Nevertheless, there’s something of a cultural watershed here. If you told an American Doctor Who fan on October 6th, 2001 that a major piece of American network television would use the word “TARDIS” multiple times, it would have been unthinkable. Indeed, it would have been unthinkable in a way that nothing we’ve seen thus far in the new series quite is. It’s one thing for a Doctor Who revival to take off in the UK. But Doctor Who’s reputation in the US has never been that of a straightforward hit. This sort of cultural referencing is deeply strange. Or, at least, it would have been before 2011. But the arrival of Matt Smith and Steven Moffat led to a fundamental shift in how Doctor Who worked in the US. Specifically, it meant that Doctor Who had become something of a hit.
Part of this was simply a change in how the show was broadcast. The Sci-Fi Channel (now SyFy) had broadcast seasons after they were over, sometimes months later. After an initial push that involved pairing Doctor Who with their big hit show (Battlestar Galactica), they began running it as obvious filler. It was, simply put, never a show that the Sci-Fi Channel seemed to have much faith in, and never really broke out as a result. And so when the rights to the show moved to BBC America, it was not a huge surprise that things got better, especially when BBC America started actually treating the show as a bit of serious business. For Series Five the gap between UK and US transmission fell to just two weeks, which was still long enough that Doctor Who fans who had gotten used to piracy didn’t stop. As of A Christmas Carol they actually began same-day transmission, which helped a lot. They also gave the show a solid promotional push, which, again, was quite a big thing – in fact, the first non-press screening of The Impossible Astronaut/Day of the Moon took place in the US, at a New York City theater, where so many people were lined up for the event that they ended up turning over half the screens within the theater to a simulcast of the main theater where Moffat, Smith, Gillen, Darvill, and Kingston were doing a Q&A. All of which is to say that in 2011, Doctor Who was actually a bit of a sensation in the US. At long last, the much hoped for American breakthrough of the series had happened.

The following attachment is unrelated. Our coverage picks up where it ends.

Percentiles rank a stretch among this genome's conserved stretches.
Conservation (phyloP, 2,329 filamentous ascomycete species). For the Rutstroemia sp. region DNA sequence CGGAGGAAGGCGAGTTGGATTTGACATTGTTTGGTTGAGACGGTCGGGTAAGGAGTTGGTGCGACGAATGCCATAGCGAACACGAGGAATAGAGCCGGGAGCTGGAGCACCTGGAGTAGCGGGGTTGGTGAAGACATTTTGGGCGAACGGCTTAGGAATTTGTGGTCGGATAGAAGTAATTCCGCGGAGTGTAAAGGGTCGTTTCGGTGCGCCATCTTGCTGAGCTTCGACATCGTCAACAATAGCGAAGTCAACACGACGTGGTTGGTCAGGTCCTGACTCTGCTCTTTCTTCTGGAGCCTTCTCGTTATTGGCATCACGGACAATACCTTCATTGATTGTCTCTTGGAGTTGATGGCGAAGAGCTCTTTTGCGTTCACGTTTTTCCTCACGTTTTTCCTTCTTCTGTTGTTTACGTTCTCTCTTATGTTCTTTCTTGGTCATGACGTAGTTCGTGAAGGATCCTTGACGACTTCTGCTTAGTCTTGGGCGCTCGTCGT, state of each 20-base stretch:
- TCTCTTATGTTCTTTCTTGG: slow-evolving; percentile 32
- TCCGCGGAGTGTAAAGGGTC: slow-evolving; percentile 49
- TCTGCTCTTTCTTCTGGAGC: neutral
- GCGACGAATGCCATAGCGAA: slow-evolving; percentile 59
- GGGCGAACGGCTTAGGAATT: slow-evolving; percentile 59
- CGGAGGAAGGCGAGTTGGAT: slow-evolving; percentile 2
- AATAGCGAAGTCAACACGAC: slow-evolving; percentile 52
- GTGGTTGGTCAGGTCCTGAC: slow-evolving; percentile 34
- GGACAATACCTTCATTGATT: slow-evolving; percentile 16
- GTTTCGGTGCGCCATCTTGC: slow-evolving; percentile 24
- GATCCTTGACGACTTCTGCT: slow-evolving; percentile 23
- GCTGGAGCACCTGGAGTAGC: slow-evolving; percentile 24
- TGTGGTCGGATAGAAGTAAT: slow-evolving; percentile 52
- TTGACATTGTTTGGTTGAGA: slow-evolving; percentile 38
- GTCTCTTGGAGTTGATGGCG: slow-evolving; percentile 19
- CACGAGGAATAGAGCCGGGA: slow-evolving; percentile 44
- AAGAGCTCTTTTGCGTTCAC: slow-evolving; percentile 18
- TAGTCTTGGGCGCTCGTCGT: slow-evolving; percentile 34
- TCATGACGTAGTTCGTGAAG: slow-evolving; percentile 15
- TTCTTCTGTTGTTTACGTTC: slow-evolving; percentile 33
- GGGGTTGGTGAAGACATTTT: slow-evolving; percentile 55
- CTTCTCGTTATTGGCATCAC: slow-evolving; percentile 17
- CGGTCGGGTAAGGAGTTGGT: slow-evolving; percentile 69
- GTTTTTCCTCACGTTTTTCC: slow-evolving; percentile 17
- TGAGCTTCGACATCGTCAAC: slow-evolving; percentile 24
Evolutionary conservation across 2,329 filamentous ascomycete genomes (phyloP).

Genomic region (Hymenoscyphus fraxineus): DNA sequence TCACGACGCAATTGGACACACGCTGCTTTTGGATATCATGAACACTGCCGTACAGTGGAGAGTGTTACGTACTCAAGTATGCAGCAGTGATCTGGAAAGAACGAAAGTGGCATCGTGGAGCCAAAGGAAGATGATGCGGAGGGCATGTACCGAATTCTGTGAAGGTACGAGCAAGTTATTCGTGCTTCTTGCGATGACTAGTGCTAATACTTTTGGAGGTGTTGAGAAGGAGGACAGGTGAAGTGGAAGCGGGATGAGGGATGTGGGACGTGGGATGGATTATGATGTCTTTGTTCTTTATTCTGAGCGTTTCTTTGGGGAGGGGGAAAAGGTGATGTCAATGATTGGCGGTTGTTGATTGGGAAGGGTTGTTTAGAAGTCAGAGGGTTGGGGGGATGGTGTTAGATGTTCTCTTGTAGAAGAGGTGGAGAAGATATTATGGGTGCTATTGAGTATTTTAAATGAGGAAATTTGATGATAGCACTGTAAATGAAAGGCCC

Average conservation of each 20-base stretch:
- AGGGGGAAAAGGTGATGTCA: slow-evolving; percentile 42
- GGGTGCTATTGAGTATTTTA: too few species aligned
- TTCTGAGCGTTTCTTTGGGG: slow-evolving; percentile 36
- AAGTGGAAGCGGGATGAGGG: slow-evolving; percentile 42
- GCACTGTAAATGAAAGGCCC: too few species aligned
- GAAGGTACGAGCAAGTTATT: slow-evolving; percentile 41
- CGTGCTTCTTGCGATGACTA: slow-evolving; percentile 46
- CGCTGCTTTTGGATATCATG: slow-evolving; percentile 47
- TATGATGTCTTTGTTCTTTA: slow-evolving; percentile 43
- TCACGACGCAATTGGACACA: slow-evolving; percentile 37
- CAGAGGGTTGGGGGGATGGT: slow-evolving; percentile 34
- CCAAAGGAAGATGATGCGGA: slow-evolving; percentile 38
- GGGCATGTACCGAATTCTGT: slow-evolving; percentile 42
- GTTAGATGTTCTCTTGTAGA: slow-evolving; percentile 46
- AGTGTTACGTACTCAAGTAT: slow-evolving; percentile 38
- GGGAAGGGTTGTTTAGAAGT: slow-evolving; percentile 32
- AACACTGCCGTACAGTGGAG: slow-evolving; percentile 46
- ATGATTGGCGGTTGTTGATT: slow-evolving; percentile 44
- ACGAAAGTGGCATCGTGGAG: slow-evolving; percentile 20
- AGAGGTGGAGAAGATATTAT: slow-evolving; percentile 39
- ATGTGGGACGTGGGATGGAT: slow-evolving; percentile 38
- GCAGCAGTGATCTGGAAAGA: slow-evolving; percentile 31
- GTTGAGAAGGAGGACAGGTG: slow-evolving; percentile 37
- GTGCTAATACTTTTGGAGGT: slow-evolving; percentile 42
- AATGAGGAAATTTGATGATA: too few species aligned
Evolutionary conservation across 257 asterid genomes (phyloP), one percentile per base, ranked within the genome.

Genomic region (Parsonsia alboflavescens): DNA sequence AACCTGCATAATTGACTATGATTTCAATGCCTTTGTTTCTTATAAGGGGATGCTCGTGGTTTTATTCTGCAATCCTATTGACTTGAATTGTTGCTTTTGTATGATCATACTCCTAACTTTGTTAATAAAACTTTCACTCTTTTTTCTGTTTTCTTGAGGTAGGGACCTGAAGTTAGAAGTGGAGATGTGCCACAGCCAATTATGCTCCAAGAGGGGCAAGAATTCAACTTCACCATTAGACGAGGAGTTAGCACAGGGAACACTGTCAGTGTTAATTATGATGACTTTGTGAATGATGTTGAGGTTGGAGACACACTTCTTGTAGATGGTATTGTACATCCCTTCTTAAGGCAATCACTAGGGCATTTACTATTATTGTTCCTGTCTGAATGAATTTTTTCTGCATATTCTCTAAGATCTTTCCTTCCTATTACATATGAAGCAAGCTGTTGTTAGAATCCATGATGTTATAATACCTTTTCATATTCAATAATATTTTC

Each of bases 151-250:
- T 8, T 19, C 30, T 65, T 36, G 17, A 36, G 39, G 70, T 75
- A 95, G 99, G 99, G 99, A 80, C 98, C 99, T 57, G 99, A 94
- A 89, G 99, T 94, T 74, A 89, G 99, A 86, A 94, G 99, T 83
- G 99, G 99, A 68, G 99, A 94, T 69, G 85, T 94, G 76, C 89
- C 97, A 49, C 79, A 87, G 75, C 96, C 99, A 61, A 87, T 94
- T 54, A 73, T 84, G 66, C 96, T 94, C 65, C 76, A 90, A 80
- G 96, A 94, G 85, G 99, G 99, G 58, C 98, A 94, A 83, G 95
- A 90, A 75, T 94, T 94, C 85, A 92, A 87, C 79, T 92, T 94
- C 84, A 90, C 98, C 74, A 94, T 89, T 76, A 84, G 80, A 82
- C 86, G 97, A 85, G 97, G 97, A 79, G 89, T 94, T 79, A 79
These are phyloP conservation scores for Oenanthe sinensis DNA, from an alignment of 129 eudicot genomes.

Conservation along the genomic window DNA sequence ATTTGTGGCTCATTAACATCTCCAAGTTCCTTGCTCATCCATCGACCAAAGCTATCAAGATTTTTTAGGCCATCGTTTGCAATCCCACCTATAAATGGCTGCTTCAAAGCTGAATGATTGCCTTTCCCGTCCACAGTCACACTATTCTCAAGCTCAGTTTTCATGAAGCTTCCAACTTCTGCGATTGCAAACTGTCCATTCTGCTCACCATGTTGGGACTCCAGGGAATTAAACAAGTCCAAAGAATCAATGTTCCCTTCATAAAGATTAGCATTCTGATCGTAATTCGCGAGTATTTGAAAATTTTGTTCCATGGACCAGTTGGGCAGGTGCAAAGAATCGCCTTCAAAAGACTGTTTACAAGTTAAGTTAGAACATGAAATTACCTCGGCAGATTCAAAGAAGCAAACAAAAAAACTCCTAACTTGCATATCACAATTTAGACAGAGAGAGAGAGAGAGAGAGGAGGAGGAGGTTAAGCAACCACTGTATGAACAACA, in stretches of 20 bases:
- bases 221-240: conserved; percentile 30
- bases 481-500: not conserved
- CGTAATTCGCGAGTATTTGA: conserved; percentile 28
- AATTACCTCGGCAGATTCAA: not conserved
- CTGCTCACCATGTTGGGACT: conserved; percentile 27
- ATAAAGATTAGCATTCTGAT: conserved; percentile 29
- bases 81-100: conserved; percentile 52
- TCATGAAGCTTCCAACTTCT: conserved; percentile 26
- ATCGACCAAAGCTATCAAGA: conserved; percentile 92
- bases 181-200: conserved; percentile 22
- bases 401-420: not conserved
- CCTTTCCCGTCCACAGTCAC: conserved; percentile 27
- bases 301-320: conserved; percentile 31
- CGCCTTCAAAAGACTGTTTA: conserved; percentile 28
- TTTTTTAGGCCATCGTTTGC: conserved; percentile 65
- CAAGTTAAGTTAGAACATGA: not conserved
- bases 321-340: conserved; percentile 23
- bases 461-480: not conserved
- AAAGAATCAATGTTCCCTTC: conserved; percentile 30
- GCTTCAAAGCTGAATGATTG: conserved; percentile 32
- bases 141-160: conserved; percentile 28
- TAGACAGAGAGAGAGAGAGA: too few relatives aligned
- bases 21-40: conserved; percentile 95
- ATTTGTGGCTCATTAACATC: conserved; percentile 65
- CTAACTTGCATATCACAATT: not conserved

The trouble is, it wasn’t anywhere near big enough to even begin to compare to Grey’s Anatomy. To give a sense of scale, “What is it About Men” did not do particularly well as episodes of Grey’s Anatomy go, only getting 8.7 million viewers. This, however, means that it got more viewers than every episode of Series Six save for “The Impossible Astronaut,” which only just edged it out. And it means that it got around eight times as many viewers as the actual episodes of Series Six got in the United States, where, on BBC America, the show is the network’s big hit with viewing figures that tended to hover around the one million mark.